“Many people think this grant impacted education in Indiana because it was heavy on counseling, tracking social-emotional learning surveys, and took more resources away from teachers who focus on academic subjects to support staff such as mental health counselors, social workers and equity officers who are not academically focused,” she said.
Data from the Social-Emotional Learning Survey, administered by a company called Panaroma Education, is used to help educators meet student needs.
The survey states, “When selecting survey topics and interpreting data on social-emotional learning, it is critical that educators consider how situational or systemic forces, such as racism and racial prejudice, shape the lives of students and recognize that emotional growth is the shared responsibility of students, educators, families and their wider communities.”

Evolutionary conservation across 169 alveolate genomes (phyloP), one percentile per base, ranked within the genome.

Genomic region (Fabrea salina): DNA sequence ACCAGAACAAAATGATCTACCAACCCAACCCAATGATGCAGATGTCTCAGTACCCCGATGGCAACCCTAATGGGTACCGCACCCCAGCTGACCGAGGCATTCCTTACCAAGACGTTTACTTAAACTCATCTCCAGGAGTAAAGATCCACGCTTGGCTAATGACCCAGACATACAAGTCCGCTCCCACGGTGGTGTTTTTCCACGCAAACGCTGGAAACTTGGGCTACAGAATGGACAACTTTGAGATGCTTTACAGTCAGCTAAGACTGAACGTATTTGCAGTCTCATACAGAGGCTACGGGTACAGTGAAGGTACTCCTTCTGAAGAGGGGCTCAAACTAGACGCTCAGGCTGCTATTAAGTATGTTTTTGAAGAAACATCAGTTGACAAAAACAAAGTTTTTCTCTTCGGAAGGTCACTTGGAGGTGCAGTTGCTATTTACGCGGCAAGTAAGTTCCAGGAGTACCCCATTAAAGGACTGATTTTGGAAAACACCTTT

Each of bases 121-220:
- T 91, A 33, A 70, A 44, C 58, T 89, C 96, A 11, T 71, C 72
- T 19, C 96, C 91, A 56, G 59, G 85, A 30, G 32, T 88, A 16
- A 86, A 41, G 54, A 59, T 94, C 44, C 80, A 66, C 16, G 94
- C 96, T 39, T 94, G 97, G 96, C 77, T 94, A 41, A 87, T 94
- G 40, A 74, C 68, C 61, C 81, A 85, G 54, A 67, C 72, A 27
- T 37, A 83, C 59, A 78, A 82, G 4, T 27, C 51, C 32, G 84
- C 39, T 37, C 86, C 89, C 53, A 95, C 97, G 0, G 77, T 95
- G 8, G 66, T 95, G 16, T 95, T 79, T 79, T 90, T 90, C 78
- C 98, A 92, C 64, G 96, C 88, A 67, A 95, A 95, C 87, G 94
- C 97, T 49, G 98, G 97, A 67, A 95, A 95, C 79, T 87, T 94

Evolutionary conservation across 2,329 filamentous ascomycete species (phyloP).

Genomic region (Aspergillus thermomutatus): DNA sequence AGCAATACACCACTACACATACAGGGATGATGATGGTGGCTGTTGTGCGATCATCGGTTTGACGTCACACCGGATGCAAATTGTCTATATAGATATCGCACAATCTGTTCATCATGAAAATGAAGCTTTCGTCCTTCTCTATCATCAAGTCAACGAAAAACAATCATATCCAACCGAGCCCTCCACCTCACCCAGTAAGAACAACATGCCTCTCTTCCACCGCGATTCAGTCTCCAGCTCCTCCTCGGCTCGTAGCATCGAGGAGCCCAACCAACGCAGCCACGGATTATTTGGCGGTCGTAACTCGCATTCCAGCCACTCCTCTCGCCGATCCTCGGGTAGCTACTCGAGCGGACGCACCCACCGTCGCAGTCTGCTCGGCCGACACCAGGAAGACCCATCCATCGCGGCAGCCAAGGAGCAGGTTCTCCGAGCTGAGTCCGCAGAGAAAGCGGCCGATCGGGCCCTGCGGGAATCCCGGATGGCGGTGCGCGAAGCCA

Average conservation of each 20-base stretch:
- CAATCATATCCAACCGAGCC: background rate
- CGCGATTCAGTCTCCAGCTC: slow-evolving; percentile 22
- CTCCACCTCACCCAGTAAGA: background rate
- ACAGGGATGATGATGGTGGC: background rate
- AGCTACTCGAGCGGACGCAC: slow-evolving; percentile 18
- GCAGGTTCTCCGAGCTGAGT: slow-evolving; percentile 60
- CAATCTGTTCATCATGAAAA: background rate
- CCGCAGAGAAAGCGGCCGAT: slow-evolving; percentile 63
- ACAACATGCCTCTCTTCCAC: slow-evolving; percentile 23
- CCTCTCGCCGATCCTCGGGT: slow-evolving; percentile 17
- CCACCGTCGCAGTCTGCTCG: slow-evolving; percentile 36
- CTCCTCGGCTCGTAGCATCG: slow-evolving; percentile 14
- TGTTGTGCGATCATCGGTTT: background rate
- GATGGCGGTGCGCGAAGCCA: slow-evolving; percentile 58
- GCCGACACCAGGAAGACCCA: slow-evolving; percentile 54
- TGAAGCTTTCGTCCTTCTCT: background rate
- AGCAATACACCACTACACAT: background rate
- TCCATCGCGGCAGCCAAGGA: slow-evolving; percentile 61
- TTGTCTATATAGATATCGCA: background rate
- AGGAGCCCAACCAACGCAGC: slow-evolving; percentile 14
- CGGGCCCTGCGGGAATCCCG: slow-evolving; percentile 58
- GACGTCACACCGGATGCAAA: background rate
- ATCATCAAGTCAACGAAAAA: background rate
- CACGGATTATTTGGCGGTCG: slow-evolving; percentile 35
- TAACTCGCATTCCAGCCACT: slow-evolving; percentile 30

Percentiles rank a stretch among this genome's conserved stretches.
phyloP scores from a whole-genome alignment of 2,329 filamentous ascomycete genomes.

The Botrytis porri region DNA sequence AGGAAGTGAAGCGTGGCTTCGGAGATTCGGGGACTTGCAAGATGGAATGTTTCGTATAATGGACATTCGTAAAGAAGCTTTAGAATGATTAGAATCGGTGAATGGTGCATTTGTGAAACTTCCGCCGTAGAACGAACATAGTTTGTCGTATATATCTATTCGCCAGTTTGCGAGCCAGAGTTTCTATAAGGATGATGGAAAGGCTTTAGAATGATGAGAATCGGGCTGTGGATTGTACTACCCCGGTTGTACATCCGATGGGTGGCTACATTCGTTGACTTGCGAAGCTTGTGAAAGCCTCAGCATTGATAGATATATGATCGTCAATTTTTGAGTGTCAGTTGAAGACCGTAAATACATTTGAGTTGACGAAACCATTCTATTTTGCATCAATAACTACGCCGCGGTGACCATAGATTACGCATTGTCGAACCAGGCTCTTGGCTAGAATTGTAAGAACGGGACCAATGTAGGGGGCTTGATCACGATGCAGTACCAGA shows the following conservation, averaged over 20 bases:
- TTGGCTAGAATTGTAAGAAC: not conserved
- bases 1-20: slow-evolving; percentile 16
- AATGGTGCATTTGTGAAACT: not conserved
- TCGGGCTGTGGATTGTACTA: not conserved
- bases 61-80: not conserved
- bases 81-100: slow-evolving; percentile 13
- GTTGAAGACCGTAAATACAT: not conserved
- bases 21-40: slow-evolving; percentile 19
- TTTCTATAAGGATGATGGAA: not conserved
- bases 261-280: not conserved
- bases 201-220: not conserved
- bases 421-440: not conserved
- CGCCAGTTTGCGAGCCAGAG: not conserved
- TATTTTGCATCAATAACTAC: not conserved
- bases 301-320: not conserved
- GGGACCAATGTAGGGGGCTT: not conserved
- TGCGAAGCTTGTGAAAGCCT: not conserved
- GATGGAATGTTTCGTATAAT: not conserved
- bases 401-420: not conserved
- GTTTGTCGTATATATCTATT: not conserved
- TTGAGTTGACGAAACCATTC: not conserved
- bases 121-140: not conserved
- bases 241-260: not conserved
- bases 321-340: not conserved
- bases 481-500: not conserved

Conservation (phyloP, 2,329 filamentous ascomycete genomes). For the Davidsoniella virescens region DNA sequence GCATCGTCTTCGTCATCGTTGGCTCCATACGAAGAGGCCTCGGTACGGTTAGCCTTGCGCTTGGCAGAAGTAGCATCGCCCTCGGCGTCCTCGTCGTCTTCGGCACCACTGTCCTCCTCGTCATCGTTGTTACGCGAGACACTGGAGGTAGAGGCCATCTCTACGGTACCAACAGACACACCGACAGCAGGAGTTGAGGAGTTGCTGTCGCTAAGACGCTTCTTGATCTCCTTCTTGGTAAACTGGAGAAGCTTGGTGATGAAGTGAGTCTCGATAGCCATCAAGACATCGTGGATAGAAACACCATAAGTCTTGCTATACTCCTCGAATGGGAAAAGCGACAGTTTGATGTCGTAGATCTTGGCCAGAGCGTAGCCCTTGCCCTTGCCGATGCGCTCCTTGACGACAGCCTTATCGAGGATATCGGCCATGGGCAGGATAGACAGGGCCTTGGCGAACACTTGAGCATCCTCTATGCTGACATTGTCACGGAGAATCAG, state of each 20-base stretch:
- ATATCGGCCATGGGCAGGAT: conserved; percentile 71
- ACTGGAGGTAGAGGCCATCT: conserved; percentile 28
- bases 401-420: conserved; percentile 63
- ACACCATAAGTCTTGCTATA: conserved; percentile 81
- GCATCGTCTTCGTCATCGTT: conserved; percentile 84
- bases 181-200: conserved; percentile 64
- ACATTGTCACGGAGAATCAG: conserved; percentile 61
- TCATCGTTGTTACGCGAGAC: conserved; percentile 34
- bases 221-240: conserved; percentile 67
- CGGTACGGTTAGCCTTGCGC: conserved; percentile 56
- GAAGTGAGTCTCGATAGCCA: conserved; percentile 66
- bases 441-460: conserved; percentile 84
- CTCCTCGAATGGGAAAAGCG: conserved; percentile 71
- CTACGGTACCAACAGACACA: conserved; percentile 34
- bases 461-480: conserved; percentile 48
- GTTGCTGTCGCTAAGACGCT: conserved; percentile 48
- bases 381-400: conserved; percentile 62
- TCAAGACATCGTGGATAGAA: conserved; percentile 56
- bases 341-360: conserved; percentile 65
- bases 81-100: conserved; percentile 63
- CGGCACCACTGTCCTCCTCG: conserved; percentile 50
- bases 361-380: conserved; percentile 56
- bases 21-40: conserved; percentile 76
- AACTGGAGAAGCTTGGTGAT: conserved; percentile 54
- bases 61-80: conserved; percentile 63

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“Parents don’t know that their children’s personal information belongs to a company,” Eaton continued. “School corporations buy third-party programs that now claim they own the data and their information is proprietary. As a result, parents cannot have full access to the information, increasing the lack of transparency in schools County.”
Hamilton Southeast Public Schools has since updated a section on microaggression in their textbook, prompting some parents to push back at the June 8 school board meeting where the measure was approved .